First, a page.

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Dehouck, E., Gaudin, A., Mangold, N., Lajaunie, L., Dauzeres, A., Grauby, O. & Le Menn, E. (2014) Weathering of olivine under CO2 atmosphere: A martian perspective. Geochim. Cosmochim. Acta, 135 170–189. 
Added by: Laurent Cournède (2016-03-10 21:01:55)
Type de référence: Article
DOI: 10.1016/j.gca.2014.03.032
Numéro d'identification (ISBN etc.): 0016-7037
Clé BibTeX: Dehouck2014
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Catégories: IMN
Mots-clés: alteration products, clay-minerals, dissolution kinetics, early mars, forsterite dissolution, hydrogen-peroxide, mineral carbonation, mossbauer-spectroscopy, smectite dissolution, Surface
Créateurs: Dauzeres, Dehouck, Gaudin, Grauby, Lajaunie, Le Menn, Mangold
Collection: Geochim. Cosmochim. Acta
Consultations : 10/421
Indice de consultation : 2%
Indice de popularité : 0.5%
Résumé     
Recent analyses from the Curiosity rover at Yellowknife Bay (Gale crater, Mars) show sedimentary rocks deposited in a lacustrine environment and containing smectite clays thought to derive from the alteration of olivine. However, little is known about the weathering processes of olivine under early martian conditions, and about the stability of smectite clays in particular. Here, we present a 3-month experiment investigating the weathering of forsteritic olivine powders (Fo(90)) under a dense CO2 atmosphere, and under present-day terrestrial conditions for comparison. The experiment also evaluates the potential effects of hydrogen peroxide (H2O2), as a representation of the highly oxidizing compounds produced by photochemical reactions throughout martian history. The weathered samples were characterized by means of near-infrared spectroscopy (NIR), X-ray diffraction (XRD), transmission electron microscopy with energy dispersive X-ray spectrometry (TEM-EDX), Mossbauer spectroscopy and thermogravimetry. The results show that a Mg-rich smectite phase formed from the weathering of olivine under CO2 conditions, although in lower abundance than under terrestrial conditions. The main secondary phase formed under CO2 turns out to be a silica-rich phase (possibly acting as a "passivating" layer) with a non-diagnostic near-infrared spectral signature. The use of H2O2 highlights the critical importance of both the redox conditions and Fe content of the initial olivine on the nature of the secondary phases. (C) 2014 Elsevier Ltd. All rights reserved.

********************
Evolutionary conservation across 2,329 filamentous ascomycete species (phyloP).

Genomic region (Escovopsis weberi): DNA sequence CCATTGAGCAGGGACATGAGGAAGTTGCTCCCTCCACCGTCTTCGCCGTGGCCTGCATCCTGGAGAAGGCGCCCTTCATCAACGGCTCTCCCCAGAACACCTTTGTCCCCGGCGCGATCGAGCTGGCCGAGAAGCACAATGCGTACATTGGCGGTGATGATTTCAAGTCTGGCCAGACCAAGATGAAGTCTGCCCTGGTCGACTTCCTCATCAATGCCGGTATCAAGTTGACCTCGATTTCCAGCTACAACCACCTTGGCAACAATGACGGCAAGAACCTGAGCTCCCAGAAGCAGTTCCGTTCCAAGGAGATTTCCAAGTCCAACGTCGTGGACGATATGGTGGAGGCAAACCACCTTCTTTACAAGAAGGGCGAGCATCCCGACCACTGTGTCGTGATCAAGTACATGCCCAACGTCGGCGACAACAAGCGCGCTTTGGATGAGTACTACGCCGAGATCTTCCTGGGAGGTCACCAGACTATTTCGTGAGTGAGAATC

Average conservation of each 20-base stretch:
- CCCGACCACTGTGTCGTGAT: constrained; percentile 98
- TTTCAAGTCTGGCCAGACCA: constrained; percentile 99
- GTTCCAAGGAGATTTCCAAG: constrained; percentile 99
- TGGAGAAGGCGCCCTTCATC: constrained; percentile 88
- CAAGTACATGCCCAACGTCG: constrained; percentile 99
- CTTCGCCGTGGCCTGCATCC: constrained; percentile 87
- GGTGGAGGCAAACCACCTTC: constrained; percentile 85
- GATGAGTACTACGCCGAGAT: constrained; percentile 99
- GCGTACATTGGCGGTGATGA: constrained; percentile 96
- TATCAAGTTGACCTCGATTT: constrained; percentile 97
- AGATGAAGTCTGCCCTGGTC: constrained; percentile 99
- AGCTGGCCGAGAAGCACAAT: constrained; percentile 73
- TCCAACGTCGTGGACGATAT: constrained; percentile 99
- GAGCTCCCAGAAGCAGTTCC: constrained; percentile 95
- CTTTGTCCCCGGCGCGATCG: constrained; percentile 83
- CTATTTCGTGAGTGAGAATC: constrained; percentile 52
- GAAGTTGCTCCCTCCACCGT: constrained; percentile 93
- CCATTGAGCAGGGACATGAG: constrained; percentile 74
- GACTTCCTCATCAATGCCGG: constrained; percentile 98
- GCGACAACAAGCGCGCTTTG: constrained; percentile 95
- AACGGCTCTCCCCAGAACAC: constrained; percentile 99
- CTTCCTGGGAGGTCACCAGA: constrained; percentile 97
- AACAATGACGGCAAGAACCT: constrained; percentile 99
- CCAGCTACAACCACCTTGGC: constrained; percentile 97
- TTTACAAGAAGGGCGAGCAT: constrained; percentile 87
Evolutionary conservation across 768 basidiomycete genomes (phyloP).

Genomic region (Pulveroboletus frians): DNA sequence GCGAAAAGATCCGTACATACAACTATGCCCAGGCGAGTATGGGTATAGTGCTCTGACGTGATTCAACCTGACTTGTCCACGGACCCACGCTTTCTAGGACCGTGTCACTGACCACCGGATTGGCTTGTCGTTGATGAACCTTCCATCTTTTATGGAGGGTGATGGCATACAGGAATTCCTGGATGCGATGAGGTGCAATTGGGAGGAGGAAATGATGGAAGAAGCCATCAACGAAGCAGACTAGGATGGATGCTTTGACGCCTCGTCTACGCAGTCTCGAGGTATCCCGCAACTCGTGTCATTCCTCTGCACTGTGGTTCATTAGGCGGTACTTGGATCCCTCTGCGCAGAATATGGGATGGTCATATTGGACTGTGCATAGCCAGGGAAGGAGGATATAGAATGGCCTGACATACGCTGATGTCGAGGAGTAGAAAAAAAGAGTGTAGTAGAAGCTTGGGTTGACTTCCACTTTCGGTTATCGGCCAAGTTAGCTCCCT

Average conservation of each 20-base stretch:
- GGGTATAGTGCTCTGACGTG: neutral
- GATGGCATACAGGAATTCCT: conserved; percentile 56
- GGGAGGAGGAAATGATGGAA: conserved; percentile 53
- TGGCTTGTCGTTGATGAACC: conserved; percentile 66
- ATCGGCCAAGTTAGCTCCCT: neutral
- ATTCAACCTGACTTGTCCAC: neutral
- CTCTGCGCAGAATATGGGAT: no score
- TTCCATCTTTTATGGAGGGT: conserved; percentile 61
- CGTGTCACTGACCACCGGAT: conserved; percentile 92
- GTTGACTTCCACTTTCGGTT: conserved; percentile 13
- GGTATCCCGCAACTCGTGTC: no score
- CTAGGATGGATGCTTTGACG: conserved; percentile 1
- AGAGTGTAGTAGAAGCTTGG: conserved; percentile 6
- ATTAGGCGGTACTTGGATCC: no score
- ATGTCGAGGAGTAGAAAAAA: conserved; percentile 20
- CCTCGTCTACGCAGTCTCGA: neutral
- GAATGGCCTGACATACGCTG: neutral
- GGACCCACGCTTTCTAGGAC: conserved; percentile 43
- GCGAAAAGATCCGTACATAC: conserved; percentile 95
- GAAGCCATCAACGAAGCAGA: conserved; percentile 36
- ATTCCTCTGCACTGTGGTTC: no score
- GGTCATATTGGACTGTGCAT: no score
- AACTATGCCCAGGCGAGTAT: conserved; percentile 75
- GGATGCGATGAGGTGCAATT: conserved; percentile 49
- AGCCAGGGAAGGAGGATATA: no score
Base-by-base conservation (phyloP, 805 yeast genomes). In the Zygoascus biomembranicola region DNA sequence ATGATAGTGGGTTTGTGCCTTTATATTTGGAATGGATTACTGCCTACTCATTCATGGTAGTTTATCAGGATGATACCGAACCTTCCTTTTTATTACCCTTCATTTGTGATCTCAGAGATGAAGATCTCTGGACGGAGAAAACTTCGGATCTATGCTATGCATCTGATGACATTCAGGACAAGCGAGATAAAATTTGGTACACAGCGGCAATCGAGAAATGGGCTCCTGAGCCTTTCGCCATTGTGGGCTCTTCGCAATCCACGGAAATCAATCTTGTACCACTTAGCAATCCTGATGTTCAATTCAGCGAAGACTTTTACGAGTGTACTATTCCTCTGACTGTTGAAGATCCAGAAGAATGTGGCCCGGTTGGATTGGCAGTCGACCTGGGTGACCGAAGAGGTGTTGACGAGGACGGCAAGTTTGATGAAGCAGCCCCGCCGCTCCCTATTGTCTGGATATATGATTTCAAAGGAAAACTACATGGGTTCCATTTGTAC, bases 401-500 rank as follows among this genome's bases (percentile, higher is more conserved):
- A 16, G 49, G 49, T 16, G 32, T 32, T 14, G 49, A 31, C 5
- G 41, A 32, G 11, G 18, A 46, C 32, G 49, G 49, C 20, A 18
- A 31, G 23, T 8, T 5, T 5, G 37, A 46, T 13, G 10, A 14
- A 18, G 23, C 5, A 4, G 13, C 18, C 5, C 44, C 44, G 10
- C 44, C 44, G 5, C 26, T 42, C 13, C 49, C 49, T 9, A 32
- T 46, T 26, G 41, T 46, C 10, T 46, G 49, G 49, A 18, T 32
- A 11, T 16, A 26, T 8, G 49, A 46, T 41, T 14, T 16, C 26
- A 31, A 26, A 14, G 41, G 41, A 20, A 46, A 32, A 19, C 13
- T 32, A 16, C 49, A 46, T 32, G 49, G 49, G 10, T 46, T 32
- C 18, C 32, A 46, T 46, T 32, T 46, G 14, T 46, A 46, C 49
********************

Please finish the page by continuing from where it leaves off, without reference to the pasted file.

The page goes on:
Added by: Laurent Cournède  
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